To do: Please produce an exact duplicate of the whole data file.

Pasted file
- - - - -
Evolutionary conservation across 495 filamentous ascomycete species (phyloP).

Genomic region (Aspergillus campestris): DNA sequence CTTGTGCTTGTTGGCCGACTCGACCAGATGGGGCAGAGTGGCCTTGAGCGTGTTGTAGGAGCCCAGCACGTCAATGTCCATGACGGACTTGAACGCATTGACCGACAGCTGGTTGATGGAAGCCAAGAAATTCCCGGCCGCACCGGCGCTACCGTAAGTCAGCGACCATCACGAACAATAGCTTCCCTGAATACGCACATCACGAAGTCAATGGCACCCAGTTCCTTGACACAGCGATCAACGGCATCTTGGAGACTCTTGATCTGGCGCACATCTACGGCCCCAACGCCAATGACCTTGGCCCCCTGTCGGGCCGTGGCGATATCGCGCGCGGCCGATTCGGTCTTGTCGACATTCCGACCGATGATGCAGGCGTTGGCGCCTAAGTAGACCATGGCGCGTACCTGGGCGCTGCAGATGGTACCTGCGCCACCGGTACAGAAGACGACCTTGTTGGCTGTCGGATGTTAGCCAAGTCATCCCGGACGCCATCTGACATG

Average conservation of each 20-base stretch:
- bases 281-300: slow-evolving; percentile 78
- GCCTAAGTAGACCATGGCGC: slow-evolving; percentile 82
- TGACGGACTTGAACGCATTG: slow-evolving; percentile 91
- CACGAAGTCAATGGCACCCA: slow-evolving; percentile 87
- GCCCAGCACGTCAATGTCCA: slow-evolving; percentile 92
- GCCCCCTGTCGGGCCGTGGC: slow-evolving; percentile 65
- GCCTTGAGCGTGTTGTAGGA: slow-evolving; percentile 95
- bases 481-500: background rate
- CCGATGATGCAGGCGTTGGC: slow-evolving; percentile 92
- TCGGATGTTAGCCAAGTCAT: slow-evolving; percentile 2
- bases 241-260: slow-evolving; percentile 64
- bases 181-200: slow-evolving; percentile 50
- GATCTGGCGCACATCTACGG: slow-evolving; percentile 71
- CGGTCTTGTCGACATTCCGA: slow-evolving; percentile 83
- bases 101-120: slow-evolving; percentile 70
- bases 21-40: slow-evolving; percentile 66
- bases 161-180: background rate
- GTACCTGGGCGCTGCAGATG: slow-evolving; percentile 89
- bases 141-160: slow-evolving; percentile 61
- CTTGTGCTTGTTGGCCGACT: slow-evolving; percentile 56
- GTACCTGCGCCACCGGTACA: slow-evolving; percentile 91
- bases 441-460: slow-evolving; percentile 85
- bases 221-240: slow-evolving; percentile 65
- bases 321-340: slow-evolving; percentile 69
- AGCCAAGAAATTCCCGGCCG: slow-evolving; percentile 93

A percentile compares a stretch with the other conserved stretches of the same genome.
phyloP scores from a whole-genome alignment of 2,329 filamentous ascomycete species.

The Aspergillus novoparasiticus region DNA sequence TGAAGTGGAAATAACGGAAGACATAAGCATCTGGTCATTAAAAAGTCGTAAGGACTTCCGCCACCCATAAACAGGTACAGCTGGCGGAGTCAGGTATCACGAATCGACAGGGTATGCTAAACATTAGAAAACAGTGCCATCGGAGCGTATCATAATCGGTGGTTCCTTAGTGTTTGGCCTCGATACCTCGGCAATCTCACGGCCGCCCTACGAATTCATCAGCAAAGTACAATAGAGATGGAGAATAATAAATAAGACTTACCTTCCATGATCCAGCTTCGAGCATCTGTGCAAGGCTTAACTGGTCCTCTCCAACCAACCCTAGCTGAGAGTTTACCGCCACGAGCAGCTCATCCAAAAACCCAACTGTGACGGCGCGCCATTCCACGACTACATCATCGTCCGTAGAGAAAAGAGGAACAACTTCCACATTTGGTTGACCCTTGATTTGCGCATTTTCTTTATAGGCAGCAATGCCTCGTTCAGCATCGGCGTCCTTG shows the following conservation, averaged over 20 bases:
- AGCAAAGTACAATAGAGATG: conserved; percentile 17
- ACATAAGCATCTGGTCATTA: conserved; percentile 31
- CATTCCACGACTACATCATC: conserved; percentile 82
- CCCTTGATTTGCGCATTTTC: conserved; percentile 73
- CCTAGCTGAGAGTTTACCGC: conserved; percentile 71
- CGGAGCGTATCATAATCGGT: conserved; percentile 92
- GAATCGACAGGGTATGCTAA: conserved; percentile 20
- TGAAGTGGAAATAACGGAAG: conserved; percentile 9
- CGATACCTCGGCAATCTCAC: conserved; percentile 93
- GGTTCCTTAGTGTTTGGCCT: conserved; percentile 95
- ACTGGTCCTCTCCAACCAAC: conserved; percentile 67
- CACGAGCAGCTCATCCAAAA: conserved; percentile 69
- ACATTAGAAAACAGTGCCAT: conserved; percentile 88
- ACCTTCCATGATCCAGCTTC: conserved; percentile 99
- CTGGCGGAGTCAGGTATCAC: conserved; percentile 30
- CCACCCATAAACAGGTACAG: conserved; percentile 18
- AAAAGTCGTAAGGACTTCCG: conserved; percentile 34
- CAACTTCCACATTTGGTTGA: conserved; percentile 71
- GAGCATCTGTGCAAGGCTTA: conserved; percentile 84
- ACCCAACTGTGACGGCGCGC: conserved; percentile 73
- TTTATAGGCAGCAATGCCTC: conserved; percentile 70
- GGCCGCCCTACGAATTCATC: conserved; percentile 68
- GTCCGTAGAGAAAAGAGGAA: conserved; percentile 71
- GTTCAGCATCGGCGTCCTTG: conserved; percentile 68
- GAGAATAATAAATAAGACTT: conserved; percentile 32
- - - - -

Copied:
Evolutionary conservation across 495 filamentous ascomycete species (phyloP).

Genomic region (Aspergillus campestris): DNA sequence CTTGTGCTTGTTGGCCGACTCGACCAGATGGGGCAGAGTGGCCTTGAGCGTGTTGTAGGAGCCCAGCACGTCAATGTCCATGACGGACTTGAACGCATTGACCGACAGCTGGTTGATGGAAGCCAAGAAATTCCCGGCCGCACCGGCGCTACCGTAAGTCAGCGACCATCACGAACAATAGCTTCCCTGAATACGCACATCACGAAGTCAATGGCACCCAGTTCCTTGACACAGCGATCAACGGCATCTTGGAGACTCTTGATCTGGCGCACATCTACGGCCCCAACGCCAATGACCTTGGCCCCCTGTCGGGCCGTGGCGATATCGCGCGCGGCCGATTCGGTCTTGTCGACATTCCGACCGATGATGCAGGCGTTGGCGCCTAAGTAGACCATGGCGCGTACCTGGGCGCTGCAGATGGTACCTGCGCCACCGGTACAGAAGACGACCTTGTTGGCTGTCGGATGTTAGCCAAGTCATCCCGGACGCCATCTGACATG

Average conservation of each 20-base stretch:
- bases 281-300: slow-evolving; percentile 78
- GCCTAAGTAGACCATGGCGC: slow-evolving; percentile 82
- TGACGGACTTGAACGCATTG: slow-evolving; percentile 91
- CACGAAGTCAATGGCACCCA: slow-evolving; percentile 87
- GCCCAGCACGTCAATGTCCA: slow-evolving; percentile 92
- GCCCCCTGTCGGGCCGTGGC: slow-evolving; percentile 65
- GCCTTGAGCGTGTTGTAGGA: slow-evolving; percentile 95
- bases 481-500: background rate
- CCGATGATGCAGGCGTTGGC: slow-evolving; percentile 92
- TCGGATGTTAGCCAAGTCAT: slow-evolving; percentile 2
- bases 241-260: slow-evolving; percentile 64
- bases 181-200: slow-evolving; percentile 50
- GATCTGGCGCACATCTACGG: slow-evolving; percentile 71
- CGGTCTTGTCGACATTCCGA: slow-evolving; percentile 83
- bases 101-120: slow-evolving; percentile 70
- bases 21-40: slow-evolving; percentile 66
- bases 161-180: background rate
- GTACCTGGGCGCTGCAGATG: slow-evolving; percentile 89
- bases 141-160: slow-evolving; percentile 61
- CTTGTGCTTGTTGGCCGACT: slow-evolving; percentile 56
- GTACCTGCGCCACCGGTACA: slow-evolving; percentile 91
- bases 441-460: slow-evolving; percentile 85
- bases 221-240: slow-evolving; percentile 65
- bases 321-340: slow-evolving; percentile 69
- AGCCAAGAAATTCCCGGCCG: slow-evolving; percentile 93

A percentile compares a stretch with the other conserved stretches of the same genome.
phyloP scores from a whole-genome alignment of 2,329 filamentous ascomycete species.

The Aspergillus novoparasiticus region DNA sequence TGAAGTGGAAATAACGGAAGACATAAGCATCTGGTCATTAAAAAGTCGTAAGGACTTCCGCCACCCATAAACAGGTACAGCTGGCGGAGTCAGGTATCACGAATCGACAGGGTATGCTAAACATTAGAAAACAGTGCCATCGGAGCGTATCATAATCGGTGGTTCCTTAGTGTTTGGCCTCGATACCTCGGCAATCTCACGGCCGCCCTACGAATTCATCAGCAAAGTACAATAGAGATGGAGAATAATAAATAAGACTTACCTTCCATGATCCAGCTTCGAGCATCTGTGCAAGGCTTAACTGGTCCTCTCCAACCAACCCTAGCTGAGAGTTTACCGCCACGAGCAGCTCATCCAAAAACCCAACTGTGACGGCGCGCCATTCCACGACTACATCATCGTCCGTAGAGAAAAGAGGAACAACTTCCACATTTGGTTGACCCTTGATTTGCGCATTTTCTTTATAGGCAGCAATGCCTCGTTCAGCATCGGCGTCCTTG shows the following conservation, averaged over 20 bases:
- AGCAAAGTACAATAGAGATG: conserved; percentile 17
- ACATAAGCATCTGGTCATTA: conserved; percentile 31
- CATTCCACGACTACATCATC: conserved; percentile 82
- CCCTTGATTTGCGCATTTTC: conserved; percentile 73
- CCTAGCTGAGAGTTTACCGC: conserved; percentile 71
- CGGAGCGTATCATAATCGGT: conserved; percentile 92
- GAATCGACAGGGTATGCTAA: conserved; percentile 20
- TGAAGTGGAAATAACGGAAG: conserved; percentile 9
- CGATACCTCGGCAATCTCAC: conserved; percentile 93
- GGTTCCTTAGTGTTTGGCCT: conserved; percentile 95
- ACTGGTCCTCTCCAACCAAC: conserved; percentile 67
- CACGAGCAGCTCATCCAAAA: conserved; percentile 69
- ACATTAGAAAACAGTGCCAT: conserved; percentile 88
- ACCTTCCATGATCCAGCTTC: conserved; percentile 99
- CTGGCGGAGTCAGGTATCAC: conserved; percentile 30
- CCACCCATAAACAGGTACAG: conserved; percentile 18
- AAAAGTCGTAAGGACTTCCG: conserved; percentile 34
- CAACTTCCACATTTGGTTGA: conserved; percentile 71
- GAGCATCTGTGCAAGGCTTA: conserved; percentile 84
- ACCCAACTGTGACGGCGCGC: conserved; percentile 73
- TTTATAGGCAGCAATGCCTC: conserved; percentile 70
- GGCCGCCCTACGAATTCATC: conserved; percentile 68
- GTCCGTAGAGAAAAGAGGAA: conserved; percentile 71
- GTTCAGCATCGGCGTCCTTG: conserved; percentile 68
- GAGAATAATAAATAAGACTT: conserved; percentile 32